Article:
Jan De Nul and Deme to construct world’s first Energy Island
By Mike Hayes01 March 2023
Jan De Nul and Deme have signed an agreement with Belgian operator Elia to deliver the world’s first energy island in the North Sea.
Princess Elisabeth Island will act as an extension of the electricity grid, connecting North Sea wind farms to the mainland, but also building new connections with the UK and with Denmark.
The proposal calls for the artificial island to be situated some 45km from the Belgian coast, where it is ultimately expected to distribute 3.5GW of electricity from the Princess Elisabeth wind zone, via the under construction Ventilus and Boucle du Hainaut grid reinforcement projects and the proposed Nautilus and TritonLink interconnectors.
Jan De Nul and Deme formed the consortium TM Edison to bid for the engineering, procurement, construction and installation (EPCI) contract, which Elia put out to tender in January 2022.
According to Jan De Nul, construction of the island’s foundations will start early in 2024, with the work scheduled to last 2.5 years. When the island is completed, construction of the high-voltage infrastructure will begin.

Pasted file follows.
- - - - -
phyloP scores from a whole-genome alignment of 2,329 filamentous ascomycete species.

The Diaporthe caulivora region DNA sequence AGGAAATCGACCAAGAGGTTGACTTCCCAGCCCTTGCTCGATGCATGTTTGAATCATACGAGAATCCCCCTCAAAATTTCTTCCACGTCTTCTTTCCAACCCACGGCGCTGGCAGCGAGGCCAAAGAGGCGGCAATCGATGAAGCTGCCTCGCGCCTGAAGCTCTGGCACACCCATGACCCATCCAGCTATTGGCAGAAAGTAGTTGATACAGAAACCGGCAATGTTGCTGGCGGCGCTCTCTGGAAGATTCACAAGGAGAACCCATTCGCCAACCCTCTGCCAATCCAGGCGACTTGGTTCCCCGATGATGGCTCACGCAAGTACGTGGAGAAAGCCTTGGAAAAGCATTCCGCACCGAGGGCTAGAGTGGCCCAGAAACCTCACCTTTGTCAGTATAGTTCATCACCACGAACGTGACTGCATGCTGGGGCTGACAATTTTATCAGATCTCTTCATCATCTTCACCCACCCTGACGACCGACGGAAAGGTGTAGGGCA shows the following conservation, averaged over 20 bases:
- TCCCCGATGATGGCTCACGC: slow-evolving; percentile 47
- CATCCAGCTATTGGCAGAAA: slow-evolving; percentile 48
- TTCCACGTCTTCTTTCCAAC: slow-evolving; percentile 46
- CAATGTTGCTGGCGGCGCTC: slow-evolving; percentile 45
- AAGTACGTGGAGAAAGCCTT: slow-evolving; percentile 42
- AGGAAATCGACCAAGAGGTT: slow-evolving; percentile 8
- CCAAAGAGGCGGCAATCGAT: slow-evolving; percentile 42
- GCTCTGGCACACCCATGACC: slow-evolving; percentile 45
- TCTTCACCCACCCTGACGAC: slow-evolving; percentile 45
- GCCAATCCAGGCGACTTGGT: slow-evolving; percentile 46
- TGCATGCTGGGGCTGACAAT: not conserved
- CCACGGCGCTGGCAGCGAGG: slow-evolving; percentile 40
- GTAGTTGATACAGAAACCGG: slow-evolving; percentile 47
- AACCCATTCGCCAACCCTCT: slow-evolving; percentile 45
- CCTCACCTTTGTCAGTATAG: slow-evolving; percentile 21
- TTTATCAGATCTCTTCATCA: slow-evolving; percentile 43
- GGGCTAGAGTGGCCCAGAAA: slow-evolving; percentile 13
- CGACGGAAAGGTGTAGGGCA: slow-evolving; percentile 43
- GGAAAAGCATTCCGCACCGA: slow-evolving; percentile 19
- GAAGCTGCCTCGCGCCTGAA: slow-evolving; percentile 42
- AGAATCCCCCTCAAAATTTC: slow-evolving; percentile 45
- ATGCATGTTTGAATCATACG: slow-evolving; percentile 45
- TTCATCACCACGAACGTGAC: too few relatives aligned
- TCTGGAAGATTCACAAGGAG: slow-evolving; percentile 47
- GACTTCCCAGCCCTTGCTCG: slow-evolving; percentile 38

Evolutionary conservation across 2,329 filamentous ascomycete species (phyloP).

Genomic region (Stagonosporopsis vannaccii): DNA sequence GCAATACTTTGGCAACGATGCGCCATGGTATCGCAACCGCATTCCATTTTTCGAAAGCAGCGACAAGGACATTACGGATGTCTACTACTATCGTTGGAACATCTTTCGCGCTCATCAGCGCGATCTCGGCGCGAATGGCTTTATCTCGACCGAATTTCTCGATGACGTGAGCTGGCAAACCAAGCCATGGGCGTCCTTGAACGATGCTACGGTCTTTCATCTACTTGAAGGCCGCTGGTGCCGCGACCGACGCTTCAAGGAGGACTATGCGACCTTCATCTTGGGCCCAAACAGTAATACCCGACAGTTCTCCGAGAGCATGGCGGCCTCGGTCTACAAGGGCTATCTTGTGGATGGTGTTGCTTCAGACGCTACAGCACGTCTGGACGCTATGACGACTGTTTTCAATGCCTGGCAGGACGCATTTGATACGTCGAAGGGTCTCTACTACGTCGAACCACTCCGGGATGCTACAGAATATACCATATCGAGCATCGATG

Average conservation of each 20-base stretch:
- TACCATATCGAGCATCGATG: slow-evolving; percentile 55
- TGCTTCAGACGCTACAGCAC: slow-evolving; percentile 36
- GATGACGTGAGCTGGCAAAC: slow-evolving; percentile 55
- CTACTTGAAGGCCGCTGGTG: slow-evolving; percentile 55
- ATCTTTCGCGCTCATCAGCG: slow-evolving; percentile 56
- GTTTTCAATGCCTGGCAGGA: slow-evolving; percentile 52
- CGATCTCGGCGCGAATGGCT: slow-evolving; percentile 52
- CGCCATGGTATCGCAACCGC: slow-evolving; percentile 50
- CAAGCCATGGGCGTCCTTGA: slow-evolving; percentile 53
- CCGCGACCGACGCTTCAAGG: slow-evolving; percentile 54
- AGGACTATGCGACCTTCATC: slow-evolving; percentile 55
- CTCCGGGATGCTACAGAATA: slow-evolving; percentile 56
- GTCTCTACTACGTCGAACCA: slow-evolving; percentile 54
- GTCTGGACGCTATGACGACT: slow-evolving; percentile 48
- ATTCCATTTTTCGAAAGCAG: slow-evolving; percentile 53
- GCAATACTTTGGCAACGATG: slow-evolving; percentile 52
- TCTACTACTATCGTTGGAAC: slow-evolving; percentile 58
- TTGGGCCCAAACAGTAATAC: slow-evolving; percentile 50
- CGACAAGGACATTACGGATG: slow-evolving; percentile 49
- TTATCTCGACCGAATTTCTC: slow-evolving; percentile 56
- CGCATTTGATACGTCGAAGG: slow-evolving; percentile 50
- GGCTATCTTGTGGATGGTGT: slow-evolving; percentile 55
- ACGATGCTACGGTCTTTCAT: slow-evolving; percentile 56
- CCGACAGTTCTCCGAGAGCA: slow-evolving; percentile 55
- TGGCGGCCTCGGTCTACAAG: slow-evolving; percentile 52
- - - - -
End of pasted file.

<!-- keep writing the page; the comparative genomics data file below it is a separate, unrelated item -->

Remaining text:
The ‘island’ itself will be constructed from concrete caissons filled with sand and will have an area of approximately 6 hectares.
For the island itself, the scope of work includes the construction of a small harbour and helicopter platform, allowing maintenance crews to access the site.
Elia aims to ensure all wind farms are fully connected to the mainland by 2030.
Thomas Dermine, Belgium’s secretary of state for Recovery, said, “With vision, ambition and good interactions between government and business, Belgium has established itself over the past 20 years as one of the world leaders in the development of offshore wind energy.
“The multifunctional energy island – which is being subsidised by €100 million under the Recovery and Resilience Plan – will be the first of its kind.
“The expertise acquired by DEME Group and Jan de Nul Group during its construction can be shared around the world to contribute to a lower carbon, more sustainable and more resilient economy as we combat climate change.”